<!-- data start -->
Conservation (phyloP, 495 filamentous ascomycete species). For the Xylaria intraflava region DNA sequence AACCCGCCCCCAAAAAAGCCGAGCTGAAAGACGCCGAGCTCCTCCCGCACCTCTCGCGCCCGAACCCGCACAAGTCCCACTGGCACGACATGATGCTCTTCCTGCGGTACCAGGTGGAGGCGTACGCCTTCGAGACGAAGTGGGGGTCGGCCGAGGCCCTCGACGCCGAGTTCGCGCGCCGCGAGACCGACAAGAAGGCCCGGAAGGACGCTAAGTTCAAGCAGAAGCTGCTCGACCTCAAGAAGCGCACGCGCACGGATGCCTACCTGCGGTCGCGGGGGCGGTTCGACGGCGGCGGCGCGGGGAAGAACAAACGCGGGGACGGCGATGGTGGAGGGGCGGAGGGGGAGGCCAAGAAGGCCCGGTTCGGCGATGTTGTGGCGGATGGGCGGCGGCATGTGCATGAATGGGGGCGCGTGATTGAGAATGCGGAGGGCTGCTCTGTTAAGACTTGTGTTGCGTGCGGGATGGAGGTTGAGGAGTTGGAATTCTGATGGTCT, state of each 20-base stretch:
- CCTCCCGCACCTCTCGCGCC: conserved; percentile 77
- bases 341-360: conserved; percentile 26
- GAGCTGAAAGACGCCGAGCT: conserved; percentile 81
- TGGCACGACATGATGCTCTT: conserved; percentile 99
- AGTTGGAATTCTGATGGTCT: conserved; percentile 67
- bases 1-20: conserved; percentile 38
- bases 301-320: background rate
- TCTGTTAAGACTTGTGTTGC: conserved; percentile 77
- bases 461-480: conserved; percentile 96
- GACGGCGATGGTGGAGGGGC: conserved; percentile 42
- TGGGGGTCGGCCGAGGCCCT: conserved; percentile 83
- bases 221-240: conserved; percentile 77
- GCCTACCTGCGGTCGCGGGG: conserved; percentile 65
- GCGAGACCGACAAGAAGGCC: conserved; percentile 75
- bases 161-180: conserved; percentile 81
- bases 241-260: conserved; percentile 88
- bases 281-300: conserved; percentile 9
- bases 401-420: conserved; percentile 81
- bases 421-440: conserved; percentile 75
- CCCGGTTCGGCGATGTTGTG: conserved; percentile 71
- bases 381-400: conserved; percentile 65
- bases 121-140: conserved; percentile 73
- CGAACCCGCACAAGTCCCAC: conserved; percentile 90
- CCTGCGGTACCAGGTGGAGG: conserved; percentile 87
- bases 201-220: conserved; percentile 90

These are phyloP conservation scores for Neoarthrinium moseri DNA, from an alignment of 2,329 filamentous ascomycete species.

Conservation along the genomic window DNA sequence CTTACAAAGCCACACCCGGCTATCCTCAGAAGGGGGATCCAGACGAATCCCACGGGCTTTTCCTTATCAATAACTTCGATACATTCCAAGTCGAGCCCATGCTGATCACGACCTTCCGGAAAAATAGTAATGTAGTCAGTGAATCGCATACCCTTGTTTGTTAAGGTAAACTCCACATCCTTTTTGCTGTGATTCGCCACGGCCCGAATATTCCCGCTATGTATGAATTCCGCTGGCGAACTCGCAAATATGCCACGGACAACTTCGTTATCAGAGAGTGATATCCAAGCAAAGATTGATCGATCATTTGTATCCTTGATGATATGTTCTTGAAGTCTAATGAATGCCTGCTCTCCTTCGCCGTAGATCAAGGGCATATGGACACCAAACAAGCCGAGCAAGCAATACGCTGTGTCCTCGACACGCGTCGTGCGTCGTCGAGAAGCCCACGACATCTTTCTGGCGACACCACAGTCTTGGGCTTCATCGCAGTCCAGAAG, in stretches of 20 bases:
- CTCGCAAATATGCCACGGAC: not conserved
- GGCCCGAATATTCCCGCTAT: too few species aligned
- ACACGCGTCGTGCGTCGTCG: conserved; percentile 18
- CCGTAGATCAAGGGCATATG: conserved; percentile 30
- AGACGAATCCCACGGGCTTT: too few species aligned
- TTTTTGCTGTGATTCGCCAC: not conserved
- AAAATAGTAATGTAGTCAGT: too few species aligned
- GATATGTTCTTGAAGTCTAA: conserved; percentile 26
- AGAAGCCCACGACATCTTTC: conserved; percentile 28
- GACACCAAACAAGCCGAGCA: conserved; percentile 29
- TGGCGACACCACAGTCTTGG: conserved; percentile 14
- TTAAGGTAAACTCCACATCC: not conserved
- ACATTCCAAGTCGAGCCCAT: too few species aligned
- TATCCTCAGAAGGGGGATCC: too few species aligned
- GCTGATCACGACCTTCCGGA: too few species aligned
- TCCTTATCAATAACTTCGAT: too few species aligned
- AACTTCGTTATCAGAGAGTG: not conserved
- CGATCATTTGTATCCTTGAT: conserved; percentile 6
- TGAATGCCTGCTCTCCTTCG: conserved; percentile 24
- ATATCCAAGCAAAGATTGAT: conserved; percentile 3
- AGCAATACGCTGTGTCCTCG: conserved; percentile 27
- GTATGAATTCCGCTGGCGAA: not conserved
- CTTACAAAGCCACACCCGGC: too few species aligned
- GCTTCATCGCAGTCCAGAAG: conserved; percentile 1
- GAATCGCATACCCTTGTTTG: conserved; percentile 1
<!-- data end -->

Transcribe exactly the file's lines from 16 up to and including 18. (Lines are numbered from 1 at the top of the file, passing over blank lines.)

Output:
- bases 161-180: conserved; percentile 81
- bases 241-260: conserved; percentile 88
- bases 281-300: conserved; percentile 9